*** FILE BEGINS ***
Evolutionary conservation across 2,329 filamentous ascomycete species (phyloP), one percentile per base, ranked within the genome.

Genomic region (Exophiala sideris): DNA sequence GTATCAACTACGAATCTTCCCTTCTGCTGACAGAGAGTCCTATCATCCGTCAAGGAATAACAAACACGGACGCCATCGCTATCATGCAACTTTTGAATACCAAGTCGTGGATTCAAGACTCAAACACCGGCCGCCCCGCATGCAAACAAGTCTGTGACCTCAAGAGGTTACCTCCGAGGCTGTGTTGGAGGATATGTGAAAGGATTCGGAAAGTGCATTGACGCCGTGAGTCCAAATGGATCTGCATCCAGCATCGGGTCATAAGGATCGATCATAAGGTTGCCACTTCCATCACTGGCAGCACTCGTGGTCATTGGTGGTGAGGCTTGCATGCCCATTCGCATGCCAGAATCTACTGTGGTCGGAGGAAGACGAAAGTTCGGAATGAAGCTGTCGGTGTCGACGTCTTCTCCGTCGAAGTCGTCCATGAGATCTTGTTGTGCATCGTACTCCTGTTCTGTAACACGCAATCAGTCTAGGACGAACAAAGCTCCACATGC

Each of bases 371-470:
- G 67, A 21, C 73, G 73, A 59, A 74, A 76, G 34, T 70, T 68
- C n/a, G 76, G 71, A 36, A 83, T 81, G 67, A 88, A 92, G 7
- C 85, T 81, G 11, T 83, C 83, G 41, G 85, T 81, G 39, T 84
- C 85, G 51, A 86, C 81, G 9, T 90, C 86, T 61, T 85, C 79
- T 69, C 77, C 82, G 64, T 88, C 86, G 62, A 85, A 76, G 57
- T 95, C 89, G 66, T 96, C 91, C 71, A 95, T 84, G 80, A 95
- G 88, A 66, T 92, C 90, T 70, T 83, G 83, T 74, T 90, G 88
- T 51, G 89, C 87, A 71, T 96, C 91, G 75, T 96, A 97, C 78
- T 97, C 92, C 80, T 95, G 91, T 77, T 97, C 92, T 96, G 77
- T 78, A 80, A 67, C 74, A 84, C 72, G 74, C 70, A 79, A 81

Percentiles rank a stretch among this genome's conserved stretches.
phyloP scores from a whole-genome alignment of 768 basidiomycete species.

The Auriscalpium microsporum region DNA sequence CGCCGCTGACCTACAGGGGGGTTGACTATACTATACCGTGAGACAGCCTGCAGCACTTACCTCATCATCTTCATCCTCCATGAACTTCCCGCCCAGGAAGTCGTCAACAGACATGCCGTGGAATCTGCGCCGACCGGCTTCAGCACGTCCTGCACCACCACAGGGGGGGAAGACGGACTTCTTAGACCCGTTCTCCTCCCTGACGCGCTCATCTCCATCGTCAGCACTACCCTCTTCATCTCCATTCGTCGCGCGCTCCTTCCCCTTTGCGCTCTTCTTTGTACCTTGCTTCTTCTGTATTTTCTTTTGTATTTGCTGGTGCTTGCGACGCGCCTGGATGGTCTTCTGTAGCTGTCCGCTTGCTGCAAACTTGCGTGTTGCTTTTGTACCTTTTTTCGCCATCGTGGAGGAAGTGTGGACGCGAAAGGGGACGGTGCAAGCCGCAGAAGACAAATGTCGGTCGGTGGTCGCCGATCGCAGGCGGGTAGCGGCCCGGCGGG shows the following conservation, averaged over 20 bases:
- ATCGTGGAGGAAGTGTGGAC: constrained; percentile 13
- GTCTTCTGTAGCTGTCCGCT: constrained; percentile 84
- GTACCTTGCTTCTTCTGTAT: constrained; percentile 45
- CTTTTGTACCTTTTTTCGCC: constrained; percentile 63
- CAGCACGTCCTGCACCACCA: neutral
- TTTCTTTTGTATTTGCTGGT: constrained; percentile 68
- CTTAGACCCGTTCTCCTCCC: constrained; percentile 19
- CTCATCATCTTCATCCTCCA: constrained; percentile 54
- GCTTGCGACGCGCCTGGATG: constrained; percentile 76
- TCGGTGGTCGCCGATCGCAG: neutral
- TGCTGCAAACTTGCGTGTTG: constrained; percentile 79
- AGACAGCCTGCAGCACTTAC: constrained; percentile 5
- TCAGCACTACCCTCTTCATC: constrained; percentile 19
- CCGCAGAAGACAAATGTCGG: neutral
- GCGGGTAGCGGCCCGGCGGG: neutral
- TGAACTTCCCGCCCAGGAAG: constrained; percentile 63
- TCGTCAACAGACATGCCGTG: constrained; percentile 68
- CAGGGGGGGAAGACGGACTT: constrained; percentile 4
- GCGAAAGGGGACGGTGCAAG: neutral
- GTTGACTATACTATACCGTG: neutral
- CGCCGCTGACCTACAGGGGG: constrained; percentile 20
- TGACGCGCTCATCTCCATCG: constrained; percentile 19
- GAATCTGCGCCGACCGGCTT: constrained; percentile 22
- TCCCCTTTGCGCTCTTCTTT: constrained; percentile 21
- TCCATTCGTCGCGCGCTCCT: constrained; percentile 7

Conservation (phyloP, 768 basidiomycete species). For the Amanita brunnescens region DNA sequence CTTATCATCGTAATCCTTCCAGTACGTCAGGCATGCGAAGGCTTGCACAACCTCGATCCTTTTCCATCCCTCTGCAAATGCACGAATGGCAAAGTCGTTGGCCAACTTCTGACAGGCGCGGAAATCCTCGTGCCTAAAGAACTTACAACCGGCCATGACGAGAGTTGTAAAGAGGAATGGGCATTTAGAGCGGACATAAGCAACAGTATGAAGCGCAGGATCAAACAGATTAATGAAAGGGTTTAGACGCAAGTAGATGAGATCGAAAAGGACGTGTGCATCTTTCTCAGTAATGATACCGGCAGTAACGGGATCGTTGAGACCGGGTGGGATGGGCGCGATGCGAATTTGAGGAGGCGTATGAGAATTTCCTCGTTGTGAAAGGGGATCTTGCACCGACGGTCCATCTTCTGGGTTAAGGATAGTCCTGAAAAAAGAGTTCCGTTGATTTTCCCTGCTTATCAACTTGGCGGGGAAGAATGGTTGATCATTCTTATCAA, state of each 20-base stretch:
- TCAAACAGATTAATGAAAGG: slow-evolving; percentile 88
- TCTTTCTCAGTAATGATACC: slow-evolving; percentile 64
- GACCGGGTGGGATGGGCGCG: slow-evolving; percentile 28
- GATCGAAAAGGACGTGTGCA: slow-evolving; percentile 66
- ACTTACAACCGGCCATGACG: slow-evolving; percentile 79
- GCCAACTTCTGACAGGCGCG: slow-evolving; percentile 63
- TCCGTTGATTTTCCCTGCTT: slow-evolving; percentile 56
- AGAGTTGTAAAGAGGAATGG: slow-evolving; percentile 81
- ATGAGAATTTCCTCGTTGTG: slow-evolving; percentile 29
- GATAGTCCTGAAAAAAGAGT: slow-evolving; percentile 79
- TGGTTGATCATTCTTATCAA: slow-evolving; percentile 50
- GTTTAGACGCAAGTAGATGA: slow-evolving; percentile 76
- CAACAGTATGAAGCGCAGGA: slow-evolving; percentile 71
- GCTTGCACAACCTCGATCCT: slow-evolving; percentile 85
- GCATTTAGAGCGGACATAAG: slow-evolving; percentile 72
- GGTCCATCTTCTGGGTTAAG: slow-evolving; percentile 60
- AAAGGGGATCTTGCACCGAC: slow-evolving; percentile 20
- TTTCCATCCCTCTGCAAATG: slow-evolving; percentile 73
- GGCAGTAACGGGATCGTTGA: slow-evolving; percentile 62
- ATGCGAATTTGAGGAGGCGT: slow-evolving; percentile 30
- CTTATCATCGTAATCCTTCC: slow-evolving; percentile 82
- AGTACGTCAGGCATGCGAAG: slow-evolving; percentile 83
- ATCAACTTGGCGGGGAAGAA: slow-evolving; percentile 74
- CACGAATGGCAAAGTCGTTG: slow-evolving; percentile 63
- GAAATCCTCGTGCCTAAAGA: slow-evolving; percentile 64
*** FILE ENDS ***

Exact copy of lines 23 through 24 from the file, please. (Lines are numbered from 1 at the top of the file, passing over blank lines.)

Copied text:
- CTTAGACCCGTTCTCCTCCC: constrained; percentile 19
- CTCATCATCTTCATCCTCCA: constrained; percentile 54